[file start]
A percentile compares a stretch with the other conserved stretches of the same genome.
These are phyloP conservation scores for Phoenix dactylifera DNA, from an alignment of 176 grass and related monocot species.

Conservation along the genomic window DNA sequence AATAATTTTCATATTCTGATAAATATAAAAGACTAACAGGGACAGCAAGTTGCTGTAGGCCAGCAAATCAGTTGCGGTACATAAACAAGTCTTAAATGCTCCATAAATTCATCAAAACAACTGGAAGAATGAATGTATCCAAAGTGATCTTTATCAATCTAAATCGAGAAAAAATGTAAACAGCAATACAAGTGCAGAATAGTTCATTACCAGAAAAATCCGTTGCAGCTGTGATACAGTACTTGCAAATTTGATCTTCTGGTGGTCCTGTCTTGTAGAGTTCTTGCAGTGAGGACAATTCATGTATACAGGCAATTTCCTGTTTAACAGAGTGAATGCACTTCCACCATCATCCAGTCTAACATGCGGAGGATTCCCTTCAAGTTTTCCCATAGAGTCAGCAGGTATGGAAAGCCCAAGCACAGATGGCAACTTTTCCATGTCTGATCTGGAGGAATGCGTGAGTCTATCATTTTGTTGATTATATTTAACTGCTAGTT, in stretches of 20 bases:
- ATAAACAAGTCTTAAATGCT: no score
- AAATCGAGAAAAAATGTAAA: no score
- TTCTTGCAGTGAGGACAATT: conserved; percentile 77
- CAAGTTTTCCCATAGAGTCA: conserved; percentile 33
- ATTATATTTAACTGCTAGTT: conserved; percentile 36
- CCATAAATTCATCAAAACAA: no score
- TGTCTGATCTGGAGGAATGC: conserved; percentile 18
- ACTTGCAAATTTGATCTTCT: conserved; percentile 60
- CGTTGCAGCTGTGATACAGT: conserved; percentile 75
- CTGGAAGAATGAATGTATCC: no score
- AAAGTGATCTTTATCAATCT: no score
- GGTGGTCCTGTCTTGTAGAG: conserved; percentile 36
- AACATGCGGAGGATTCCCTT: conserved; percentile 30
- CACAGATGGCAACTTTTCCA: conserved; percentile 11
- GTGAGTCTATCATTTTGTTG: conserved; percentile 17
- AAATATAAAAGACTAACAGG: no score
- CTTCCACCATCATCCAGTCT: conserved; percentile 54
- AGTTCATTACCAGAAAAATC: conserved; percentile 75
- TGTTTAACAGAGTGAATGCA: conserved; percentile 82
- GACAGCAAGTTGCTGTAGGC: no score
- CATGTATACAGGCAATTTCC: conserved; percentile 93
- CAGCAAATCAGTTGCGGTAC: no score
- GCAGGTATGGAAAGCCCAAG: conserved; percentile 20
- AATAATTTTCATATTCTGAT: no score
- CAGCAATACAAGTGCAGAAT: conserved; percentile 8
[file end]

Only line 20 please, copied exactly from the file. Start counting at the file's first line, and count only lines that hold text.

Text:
- CTTCCACCATCATCCAGTCT: conserved; percentile 54